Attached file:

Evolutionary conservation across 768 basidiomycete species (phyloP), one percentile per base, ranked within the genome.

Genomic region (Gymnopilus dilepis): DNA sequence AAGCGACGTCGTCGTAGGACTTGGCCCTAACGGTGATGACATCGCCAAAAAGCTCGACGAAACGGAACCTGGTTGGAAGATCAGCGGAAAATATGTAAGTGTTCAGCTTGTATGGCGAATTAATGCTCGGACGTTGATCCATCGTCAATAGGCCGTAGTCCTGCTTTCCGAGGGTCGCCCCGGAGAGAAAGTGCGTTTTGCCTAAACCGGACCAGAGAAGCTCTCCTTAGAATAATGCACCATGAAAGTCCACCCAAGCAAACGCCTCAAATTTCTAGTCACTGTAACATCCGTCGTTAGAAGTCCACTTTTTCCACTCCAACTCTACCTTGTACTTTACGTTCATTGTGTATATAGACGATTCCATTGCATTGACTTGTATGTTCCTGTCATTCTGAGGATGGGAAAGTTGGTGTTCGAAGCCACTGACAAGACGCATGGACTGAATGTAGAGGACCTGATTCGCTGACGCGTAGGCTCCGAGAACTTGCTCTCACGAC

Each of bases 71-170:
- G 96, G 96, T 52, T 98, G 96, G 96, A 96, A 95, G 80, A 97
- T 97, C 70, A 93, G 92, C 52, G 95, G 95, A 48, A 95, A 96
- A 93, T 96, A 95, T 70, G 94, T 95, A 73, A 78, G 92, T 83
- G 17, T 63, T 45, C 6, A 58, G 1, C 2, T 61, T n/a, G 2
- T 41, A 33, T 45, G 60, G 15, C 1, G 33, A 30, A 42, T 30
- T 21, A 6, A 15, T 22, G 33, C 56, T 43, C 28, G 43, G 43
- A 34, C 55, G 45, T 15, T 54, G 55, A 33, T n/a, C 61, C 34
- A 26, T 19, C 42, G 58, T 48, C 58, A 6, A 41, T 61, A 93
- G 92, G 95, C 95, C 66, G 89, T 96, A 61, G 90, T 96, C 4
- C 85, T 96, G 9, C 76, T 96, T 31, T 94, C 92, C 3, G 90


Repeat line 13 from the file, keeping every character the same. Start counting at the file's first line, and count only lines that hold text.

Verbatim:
- C 85, T 96, G 9, C 76, T 96, T 31, T 94, C 92, C 3, G 90